This sense of turmoil beneath the surface allows Kim to transmit emotion even when she’s at her most reserved. But her quiet demeanor isn’t all there is to her, and she can easily oscillate into more explosive emotions. Much of On the Beach involves acquaintances in Young-hee’s life brashly tip-toeing around the public predicament of her love life, and these moments accumulate until she finally erupts. In the film’s second half, which follows Young-hee after her return to Korea, she lets her pain escalate into not one but two full-volume drunken confrontations over dinner. After one too many swigs of soju and rice wine—an evergreen Hong quagmire—Young-hee turns hostile, her initial playfulness proving deceptive. Her yelling almost happens in a trance as something switches in her—her eyes lowered, she does not look at anyone specifically. Who is she talking to? It seems like she is chastising her present company, but perhaps she is internalizing her own chiding. Then later, in a heartbreaking dinner scene that mirrors the first, she is finally face-to-face with the director she once loved. Her energy is more chaotic than before—she yells, then cackles, then sweetly brings a shot of soju to her lips and takes a sip.

But to see her at her best we have to go back to those in-between moments, which can almost be described as non-moments. Before all the inebriated quarreling, we see Kim in rare interludes of tranquility. One scene early on finds Kim’s character suddenly, silently kneeling down to pray in the middle of a road. She is shot from behind, her face hidden (are her eyes open or closed during prayer? Does she mouth the words?), yet there is something so moving about this mysterious, spontaneous gesture of spirituality.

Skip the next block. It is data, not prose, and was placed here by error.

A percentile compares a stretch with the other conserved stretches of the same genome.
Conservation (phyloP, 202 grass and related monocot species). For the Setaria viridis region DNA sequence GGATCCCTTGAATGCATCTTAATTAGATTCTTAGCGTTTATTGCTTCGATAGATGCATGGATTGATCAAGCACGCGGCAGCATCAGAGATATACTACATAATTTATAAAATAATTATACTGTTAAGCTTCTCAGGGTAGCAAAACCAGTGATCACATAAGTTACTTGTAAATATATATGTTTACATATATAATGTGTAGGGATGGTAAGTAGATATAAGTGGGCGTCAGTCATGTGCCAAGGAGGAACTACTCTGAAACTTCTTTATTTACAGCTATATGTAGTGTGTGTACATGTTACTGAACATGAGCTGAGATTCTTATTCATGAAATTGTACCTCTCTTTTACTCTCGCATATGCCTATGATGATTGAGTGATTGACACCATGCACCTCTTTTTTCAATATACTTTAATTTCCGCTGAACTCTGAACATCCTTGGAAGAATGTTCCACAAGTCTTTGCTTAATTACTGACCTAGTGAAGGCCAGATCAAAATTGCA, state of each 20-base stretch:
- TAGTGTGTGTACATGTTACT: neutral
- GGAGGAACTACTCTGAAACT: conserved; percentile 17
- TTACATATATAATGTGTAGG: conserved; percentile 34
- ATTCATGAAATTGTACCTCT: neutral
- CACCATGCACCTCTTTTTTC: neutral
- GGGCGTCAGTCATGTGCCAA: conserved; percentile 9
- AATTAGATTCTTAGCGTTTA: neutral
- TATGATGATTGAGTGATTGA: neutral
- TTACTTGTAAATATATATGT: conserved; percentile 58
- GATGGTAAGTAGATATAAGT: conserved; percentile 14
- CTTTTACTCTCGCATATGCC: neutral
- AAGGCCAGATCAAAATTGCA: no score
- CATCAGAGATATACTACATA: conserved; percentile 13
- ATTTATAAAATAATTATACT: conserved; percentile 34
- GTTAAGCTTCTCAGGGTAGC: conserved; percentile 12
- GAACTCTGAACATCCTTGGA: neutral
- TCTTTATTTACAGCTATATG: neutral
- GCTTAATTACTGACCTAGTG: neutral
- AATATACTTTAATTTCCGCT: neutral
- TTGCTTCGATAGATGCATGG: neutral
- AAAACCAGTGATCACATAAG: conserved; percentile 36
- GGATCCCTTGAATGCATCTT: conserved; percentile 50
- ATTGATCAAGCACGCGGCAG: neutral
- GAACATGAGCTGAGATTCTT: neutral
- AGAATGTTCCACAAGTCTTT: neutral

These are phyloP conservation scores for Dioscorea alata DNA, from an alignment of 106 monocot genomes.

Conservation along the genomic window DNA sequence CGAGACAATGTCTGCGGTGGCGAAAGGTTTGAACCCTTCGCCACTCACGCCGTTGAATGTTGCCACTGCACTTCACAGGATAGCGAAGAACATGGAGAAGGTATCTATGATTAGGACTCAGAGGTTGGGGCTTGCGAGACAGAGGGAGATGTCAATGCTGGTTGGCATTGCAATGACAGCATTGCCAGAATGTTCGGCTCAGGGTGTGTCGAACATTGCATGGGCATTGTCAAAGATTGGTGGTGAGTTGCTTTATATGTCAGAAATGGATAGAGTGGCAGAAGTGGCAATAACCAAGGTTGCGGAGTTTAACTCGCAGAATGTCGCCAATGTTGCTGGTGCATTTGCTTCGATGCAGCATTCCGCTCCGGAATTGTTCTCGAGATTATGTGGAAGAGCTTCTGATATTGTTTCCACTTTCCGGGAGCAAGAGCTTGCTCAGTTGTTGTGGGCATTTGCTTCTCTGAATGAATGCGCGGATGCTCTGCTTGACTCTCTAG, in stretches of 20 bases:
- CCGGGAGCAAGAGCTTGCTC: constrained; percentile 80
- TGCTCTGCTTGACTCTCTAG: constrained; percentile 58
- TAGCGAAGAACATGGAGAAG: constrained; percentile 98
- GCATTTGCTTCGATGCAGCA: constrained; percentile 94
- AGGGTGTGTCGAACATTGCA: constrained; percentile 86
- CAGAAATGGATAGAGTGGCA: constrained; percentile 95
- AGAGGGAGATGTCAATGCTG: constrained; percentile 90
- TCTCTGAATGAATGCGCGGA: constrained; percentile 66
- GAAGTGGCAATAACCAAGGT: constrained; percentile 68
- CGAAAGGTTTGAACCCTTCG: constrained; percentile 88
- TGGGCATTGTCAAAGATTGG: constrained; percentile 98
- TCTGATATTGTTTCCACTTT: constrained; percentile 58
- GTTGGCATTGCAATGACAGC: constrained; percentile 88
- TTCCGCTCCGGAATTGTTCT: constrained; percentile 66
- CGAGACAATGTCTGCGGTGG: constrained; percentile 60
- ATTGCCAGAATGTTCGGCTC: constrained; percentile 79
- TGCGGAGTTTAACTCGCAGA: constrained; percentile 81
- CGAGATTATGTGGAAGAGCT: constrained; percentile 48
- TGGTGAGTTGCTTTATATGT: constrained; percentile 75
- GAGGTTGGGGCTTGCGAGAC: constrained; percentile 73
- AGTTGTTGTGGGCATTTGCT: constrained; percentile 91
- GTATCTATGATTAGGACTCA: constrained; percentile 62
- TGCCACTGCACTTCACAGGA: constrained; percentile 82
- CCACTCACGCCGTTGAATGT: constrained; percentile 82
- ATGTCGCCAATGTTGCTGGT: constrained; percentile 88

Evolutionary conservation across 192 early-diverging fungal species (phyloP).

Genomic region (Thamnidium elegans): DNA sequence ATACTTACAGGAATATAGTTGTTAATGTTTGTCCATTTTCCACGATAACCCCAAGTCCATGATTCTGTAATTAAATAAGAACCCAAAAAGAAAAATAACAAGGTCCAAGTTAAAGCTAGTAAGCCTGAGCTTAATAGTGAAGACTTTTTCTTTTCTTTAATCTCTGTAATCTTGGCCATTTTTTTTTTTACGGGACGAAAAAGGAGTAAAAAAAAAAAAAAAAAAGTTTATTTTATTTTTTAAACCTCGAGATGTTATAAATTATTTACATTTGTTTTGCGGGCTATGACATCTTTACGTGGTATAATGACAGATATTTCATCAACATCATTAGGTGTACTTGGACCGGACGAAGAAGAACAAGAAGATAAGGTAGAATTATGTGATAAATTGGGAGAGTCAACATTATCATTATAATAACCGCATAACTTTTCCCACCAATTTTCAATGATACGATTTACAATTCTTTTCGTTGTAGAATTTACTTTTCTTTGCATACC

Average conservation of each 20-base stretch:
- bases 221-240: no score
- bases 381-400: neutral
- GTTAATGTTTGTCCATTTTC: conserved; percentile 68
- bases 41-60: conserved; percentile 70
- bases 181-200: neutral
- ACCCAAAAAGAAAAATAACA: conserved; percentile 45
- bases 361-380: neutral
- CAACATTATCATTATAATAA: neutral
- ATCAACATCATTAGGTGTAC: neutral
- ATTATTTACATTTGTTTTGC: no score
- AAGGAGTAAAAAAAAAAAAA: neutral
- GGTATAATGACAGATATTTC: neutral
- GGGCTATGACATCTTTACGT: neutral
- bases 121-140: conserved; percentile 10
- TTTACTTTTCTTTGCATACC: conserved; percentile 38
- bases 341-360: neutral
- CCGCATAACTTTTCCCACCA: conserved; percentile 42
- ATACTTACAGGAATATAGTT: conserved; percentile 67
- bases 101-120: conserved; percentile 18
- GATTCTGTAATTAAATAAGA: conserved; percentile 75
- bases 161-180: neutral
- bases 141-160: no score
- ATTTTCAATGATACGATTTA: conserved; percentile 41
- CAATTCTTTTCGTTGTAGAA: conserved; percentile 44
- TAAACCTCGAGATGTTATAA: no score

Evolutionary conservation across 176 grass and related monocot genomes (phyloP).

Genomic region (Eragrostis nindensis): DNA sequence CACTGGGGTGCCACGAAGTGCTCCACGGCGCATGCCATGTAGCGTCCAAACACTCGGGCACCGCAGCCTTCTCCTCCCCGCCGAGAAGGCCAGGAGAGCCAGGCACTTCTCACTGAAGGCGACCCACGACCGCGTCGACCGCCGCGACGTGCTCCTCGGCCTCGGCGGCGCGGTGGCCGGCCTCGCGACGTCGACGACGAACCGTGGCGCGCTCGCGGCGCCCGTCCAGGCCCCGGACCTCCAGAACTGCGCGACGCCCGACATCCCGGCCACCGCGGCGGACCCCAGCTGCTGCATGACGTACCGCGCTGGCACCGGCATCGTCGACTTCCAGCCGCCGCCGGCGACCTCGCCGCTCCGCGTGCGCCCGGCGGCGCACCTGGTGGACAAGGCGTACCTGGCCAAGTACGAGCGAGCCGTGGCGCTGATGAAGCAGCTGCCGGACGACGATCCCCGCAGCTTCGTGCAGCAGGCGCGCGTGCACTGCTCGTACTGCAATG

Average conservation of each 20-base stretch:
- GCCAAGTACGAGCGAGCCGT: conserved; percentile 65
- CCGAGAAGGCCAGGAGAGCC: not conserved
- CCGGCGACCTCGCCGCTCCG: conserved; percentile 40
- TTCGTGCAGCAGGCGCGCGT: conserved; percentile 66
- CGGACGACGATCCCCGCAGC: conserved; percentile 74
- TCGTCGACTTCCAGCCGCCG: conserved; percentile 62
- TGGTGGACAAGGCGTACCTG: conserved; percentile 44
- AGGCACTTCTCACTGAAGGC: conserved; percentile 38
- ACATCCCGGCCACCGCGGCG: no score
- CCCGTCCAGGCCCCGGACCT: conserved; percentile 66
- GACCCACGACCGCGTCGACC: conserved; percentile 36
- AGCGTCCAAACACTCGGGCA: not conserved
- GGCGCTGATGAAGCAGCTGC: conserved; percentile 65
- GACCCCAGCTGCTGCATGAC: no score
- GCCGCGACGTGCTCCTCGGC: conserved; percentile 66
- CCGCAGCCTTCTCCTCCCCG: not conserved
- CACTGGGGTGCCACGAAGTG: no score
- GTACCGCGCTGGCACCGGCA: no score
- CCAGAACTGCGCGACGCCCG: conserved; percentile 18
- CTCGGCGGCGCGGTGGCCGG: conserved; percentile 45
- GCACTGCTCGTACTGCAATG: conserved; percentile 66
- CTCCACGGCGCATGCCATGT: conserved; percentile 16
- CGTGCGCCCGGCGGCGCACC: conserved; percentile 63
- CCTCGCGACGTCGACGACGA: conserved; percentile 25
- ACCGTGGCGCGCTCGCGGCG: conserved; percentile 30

Then, in the second act, there is a scene in which she gently pets a head of flowering cabbage in solitude for nearly a solid minute. Hong’s camera lingers on her lean fingers as they gently caress the cabbage. There is no narrative significance to this moment, but it is touching, even revelatory. She is given so much stillness, and fills it with empathy and yearning. And she lets the mind of the viewer wander freely: is there romantic connotation in how the cabbage calls to mind a bouquet of flowers? Does the softness of the cabbage leaves beneath her fingers remind her of a time she would stroke her lover’s hair? When she takes a whiff, is there an olfactory rush of nostalgia? Without saying a word, she has conjured up an entire past for her character. She keeps so still for so long, only the breeze gently moving strands of her hair, before she is rudely interrupted by a man yelling, “What are you doing?” The work of a “blank” actress this is not.

On the Beach at Night Alone is available to stream on the Criterion Channel through October 31, 2019.